The dollar sank on Tuesday to its lowest in more than three months, weighed down on the first trading day of 2018 by market expectations of a slower pace of interest rate increases by the Federal Reserve amid a tepid U.S. inflation picture.
The dollar's decline continued the momentum of 2017, the greenback's weakest annual performance in 14 years.
"Investors remain skeptical about the Fed's outlook for three additional interest rate increases this year, especially given the extremely benign inflation backdrop in the U.S.," said Ömer Esiner, chief market analyst, at Commonwealth Foreign Exchange in Washington.
The dollar's upside was also capped as many of the world's major central banks such as the Bank of England and European Central Bank are moving toward normalizing their own monetary policies. Trading volumes were thin.
Some strategists said traders were wary of taking big positions ahead of Wednesday's scheduled introduction of the wide-ranging EU financial markets directive known as MiFID II, aimed at making European markets more transparent and providing better value for investors.
The dollar index hit a 3-1/2-month trough of 91.751 and was last down 0.1 percent at 91.996. For 2017, the dollar index slid more than 9.8 percent, its weakest year since 2003.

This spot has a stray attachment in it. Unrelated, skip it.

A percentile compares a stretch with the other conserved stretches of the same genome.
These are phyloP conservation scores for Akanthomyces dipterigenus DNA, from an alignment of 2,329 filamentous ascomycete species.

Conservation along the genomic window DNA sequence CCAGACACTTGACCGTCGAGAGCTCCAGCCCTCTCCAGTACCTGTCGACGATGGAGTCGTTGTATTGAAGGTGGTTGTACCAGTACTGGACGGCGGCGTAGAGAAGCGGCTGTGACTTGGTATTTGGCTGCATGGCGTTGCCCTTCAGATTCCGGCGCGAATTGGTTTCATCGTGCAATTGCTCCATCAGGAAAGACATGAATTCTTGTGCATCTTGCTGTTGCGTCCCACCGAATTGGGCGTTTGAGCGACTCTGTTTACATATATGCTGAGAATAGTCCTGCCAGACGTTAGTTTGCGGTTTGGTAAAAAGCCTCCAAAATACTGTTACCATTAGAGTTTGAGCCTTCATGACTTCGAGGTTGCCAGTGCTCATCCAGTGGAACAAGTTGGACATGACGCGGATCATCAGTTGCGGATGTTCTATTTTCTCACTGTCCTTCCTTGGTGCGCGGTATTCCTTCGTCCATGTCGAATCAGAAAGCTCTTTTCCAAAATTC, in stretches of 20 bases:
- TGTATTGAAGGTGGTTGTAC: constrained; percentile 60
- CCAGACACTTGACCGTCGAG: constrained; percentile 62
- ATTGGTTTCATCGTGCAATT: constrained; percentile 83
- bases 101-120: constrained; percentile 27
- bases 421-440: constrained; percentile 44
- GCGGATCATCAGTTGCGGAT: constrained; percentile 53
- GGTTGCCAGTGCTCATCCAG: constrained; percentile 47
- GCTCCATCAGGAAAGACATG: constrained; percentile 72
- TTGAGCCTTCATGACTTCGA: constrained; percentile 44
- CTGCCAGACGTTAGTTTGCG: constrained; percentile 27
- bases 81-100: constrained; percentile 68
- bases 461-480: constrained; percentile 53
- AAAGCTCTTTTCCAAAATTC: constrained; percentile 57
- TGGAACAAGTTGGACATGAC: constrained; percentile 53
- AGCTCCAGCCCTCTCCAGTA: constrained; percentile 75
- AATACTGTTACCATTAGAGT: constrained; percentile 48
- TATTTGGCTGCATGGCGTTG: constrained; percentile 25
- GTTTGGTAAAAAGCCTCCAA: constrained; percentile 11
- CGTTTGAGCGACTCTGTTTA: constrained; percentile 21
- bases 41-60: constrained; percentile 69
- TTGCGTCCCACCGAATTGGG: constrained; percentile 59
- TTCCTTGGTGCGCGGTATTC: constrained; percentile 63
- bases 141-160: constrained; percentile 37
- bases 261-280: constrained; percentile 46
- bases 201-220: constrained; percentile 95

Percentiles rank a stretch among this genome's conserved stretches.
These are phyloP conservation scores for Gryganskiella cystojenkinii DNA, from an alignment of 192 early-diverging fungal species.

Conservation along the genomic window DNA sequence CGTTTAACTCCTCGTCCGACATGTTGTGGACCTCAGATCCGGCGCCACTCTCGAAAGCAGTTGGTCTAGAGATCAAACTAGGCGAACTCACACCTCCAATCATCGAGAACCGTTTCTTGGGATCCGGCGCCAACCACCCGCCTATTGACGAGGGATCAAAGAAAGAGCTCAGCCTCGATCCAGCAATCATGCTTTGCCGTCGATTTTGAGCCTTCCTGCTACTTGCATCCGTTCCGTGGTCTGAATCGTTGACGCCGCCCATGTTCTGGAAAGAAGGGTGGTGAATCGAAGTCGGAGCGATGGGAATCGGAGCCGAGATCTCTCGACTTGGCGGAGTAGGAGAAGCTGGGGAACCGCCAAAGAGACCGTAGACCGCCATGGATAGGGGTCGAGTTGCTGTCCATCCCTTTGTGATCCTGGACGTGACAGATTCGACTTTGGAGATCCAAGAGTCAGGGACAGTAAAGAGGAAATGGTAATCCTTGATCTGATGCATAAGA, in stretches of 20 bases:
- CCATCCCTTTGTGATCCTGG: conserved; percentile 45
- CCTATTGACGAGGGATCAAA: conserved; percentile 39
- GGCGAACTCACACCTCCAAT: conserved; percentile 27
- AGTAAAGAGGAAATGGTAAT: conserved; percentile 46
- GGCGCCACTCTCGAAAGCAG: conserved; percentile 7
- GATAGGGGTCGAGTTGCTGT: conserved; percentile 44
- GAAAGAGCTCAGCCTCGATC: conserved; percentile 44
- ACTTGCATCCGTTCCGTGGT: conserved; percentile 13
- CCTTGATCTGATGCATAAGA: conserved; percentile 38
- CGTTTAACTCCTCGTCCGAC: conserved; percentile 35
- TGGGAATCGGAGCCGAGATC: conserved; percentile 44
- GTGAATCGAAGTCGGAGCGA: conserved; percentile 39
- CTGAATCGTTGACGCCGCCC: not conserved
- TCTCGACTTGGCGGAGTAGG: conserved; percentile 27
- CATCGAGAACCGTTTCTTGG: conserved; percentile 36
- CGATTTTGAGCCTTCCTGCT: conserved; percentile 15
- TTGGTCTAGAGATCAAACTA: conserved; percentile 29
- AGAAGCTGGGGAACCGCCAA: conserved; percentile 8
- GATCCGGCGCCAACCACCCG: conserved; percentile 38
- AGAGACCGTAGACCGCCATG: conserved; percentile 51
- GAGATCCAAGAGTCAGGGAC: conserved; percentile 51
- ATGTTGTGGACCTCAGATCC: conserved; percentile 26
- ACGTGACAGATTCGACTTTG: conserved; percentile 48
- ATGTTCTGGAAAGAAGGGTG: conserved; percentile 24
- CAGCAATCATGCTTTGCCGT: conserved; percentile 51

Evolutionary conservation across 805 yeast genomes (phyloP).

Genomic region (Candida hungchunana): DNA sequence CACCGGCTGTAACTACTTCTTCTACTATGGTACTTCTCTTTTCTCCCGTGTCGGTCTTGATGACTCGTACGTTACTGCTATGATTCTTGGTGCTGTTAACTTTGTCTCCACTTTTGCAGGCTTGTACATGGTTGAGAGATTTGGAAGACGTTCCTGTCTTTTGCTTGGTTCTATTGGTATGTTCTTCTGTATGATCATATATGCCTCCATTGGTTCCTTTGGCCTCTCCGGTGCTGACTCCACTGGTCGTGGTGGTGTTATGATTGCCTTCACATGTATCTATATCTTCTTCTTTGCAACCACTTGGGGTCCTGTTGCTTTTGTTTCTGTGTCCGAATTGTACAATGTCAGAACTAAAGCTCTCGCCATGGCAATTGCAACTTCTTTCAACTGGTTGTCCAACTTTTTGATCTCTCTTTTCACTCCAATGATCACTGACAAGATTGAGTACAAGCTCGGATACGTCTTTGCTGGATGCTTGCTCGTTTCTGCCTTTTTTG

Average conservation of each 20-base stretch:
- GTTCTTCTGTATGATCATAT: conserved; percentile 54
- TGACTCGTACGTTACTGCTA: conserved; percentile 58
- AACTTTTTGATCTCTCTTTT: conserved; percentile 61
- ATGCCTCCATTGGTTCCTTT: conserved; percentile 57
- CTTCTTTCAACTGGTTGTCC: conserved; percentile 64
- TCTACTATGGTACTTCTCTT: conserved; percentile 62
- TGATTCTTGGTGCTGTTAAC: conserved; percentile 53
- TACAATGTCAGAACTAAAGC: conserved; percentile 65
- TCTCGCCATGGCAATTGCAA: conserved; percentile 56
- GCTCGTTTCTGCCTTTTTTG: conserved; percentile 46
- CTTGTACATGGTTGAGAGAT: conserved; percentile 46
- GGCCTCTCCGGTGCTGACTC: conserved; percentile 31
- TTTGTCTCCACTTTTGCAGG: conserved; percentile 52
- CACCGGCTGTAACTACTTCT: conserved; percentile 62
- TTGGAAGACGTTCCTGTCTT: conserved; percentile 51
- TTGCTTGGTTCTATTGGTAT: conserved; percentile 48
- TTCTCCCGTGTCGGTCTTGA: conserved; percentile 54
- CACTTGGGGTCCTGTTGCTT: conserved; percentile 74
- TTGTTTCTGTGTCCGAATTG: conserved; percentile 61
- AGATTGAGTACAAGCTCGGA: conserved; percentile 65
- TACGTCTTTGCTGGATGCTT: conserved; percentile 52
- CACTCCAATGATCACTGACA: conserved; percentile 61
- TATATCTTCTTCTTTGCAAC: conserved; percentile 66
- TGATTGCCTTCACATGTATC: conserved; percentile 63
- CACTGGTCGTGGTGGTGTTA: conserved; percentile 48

The euro has been on a tear especially since the second half of last year, on optimism over a brightening economic picture in the euro zone.
In 2017, the single currency posted its strongest year against the dollar since 2003 as European economies strengthened and expectations grew that the ECB will wind down monetary stimulus.
The euro added more gains to start the new year, climbing to a nearly four-month high of $1.2082. It was last up 0.2 percent at $1.2033. Euro zone manufacturers ended 2017 by ramping up activity at the fastest pace in more than two decades, a survey showed on Tuesday, and rising demand suggests they will start the new year on a high.
The European Central Bank's Benoit Coeure said on the weekend he saw a "reasonable chance" the bank's bond purchases would not be extended beyond September.
"It's a combination of dollar weakness and euro strength. The euro strength is underpinned by some hawkish comments from the ECB's Coeure," said Commerzbank currency strategist Thu Lan Nguyen in Frankfurt.